Formally, if you want to be quite academic about it, the most appropriate way to examine this problem is to have created an experiment where sometimes respondents saw K products on the screen and sometimes respondents saw K+1 products on the screen. Then, you build utility models that predict those two scenarios so that you can have confidence in the appropriate cannibalization (cross) effects when the +1 product is added to the scenario...also so you can be confident that you've captured the response error (scale factor) due to seeing K products at a time on the screen vs. K+1 products on the screen. That said, most every researcher in practice doesn't have the time, budget, or inclination to do this.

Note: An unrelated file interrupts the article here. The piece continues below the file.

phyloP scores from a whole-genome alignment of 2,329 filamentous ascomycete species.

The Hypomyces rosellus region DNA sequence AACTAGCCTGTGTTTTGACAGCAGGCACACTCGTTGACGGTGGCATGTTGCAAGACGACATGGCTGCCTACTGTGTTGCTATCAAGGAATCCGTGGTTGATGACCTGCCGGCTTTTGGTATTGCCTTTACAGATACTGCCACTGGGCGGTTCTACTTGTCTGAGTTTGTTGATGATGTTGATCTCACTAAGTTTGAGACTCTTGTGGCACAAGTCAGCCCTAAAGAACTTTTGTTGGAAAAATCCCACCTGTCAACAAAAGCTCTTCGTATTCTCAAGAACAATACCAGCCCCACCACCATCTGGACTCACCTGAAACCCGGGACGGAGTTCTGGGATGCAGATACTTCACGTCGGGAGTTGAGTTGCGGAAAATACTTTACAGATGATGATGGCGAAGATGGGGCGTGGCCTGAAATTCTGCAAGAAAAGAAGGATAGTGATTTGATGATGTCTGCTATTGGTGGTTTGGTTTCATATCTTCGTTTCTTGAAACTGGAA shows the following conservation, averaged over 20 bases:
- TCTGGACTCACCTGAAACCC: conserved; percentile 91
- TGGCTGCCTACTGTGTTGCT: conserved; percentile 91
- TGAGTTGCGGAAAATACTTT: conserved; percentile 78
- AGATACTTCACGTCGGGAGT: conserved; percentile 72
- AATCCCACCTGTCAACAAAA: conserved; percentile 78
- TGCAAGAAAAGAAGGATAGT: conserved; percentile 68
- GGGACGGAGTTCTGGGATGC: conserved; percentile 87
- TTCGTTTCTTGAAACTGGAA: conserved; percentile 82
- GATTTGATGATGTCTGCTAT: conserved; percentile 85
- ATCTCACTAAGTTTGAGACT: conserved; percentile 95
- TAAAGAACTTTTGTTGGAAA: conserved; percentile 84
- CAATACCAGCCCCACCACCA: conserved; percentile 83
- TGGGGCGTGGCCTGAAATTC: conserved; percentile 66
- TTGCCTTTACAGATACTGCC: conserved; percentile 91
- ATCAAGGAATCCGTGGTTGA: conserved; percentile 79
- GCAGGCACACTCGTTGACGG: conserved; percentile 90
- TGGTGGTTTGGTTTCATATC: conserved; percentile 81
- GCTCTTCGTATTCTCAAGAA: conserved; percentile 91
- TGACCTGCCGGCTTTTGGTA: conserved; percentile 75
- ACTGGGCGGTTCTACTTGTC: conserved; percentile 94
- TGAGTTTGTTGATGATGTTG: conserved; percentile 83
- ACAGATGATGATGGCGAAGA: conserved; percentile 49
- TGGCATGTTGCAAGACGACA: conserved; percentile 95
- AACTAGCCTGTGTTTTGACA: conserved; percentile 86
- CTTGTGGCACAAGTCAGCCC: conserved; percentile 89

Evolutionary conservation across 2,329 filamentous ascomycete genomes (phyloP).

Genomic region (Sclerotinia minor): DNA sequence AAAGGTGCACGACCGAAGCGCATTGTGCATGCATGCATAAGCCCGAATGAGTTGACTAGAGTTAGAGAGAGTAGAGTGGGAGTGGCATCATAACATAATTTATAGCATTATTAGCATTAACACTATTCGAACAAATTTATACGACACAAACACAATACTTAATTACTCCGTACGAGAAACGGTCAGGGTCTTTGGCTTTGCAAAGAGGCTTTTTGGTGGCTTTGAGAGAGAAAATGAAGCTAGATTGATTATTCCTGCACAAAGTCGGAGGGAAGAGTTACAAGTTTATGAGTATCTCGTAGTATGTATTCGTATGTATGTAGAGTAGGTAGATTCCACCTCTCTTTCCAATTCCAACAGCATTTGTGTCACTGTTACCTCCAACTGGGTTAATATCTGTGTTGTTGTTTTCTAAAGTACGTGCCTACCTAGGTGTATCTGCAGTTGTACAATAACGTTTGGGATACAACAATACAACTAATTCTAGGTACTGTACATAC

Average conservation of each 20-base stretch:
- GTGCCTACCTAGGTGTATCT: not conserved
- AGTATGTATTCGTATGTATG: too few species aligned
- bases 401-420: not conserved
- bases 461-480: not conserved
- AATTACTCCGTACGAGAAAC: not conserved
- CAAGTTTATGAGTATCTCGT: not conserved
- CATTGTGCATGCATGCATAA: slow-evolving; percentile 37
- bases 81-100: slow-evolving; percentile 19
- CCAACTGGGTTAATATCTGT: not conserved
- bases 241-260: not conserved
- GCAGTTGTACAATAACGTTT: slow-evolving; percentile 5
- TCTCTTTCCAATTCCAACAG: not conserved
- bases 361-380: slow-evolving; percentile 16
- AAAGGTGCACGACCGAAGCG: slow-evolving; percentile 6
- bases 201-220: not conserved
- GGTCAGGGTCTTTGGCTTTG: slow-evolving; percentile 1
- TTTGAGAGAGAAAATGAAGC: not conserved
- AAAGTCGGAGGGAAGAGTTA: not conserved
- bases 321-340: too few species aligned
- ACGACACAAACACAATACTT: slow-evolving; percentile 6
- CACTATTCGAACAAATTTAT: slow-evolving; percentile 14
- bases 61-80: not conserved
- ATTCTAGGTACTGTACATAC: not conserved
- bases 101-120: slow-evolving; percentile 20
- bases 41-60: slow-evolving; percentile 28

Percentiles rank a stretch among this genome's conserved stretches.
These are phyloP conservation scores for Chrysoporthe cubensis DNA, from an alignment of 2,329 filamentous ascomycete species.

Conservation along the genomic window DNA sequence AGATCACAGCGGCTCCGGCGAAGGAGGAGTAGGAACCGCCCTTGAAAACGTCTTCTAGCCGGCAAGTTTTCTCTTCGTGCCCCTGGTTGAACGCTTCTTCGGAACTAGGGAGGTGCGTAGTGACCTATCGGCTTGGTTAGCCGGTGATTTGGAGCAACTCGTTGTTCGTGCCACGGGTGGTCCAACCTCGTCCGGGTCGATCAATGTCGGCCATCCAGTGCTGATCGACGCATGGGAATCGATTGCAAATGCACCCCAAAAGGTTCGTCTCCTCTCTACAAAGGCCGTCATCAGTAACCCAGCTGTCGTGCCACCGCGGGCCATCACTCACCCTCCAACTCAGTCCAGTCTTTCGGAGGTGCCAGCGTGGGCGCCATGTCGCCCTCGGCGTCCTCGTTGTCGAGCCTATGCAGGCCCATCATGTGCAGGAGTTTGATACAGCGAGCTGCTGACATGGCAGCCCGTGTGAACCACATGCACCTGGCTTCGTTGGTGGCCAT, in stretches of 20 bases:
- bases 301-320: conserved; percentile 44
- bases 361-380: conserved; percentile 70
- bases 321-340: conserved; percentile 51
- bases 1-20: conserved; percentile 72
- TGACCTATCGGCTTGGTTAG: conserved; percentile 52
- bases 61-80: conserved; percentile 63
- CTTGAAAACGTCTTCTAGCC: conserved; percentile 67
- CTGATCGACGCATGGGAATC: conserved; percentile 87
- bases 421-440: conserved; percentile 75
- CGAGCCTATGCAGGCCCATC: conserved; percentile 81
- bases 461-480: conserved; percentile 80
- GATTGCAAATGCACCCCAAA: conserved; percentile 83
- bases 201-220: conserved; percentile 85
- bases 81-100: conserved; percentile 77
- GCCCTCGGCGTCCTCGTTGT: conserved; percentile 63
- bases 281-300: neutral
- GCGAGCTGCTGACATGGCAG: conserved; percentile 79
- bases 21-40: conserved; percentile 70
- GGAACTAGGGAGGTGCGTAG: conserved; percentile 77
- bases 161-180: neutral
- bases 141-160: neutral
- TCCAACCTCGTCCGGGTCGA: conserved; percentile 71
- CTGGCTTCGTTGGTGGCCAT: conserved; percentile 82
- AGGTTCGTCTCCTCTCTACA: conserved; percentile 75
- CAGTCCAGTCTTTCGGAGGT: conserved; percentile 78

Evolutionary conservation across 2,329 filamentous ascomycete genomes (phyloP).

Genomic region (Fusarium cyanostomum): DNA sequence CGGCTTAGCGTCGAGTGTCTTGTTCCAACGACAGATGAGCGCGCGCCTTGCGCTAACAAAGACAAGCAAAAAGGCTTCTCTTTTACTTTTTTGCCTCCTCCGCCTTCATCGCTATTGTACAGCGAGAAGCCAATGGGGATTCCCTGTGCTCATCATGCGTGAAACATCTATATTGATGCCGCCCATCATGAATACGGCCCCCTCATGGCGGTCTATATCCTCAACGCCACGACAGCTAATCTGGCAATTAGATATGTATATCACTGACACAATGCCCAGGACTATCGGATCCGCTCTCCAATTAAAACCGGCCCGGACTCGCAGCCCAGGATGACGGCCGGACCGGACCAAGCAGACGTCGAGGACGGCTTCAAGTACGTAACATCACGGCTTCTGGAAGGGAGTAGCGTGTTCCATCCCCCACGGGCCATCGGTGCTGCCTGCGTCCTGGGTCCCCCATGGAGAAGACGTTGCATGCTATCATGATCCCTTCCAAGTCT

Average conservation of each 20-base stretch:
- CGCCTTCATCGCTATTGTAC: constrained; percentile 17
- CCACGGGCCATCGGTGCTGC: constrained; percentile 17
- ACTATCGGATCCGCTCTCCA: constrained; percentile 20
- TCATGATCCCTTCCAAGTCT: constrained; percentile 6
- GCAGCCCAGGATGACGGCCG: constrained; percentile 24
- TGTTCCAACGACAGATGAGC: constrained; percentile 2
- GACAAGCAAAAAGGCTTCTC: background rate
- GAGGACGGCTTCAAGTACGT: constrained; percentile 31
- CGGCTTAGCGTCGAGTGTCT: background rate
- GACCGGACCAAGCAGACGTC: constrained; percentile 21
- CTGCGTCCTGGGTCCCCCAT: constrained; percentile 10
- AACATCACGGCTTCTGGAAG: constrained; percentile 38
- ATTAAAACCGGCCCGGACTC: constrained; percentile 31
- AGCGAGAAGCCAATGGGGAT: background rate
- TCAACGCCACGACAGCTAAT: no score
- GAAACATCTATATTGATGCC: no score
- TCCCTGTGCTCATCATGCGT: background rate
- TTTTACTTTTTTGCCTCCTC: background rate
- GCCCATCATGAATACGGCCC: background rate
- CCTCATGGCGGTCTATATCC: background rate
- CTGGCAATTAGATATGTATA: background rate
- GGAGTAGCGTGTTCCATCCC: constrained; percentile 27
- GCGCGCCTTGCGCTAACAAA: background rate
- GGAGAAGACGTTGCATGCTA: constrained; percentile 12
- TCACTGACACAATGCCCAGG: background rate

Rather, researchers mostly rely on the benefits of individual-level modeling plus other tricks such as RFC in simulations to hopefully reduce IIA problems to something approaching near nothing.
I generally recommend using individual-level models under HB plus the RFC market simulation model if comparing K products in the simulation to K+1 products in the simulation.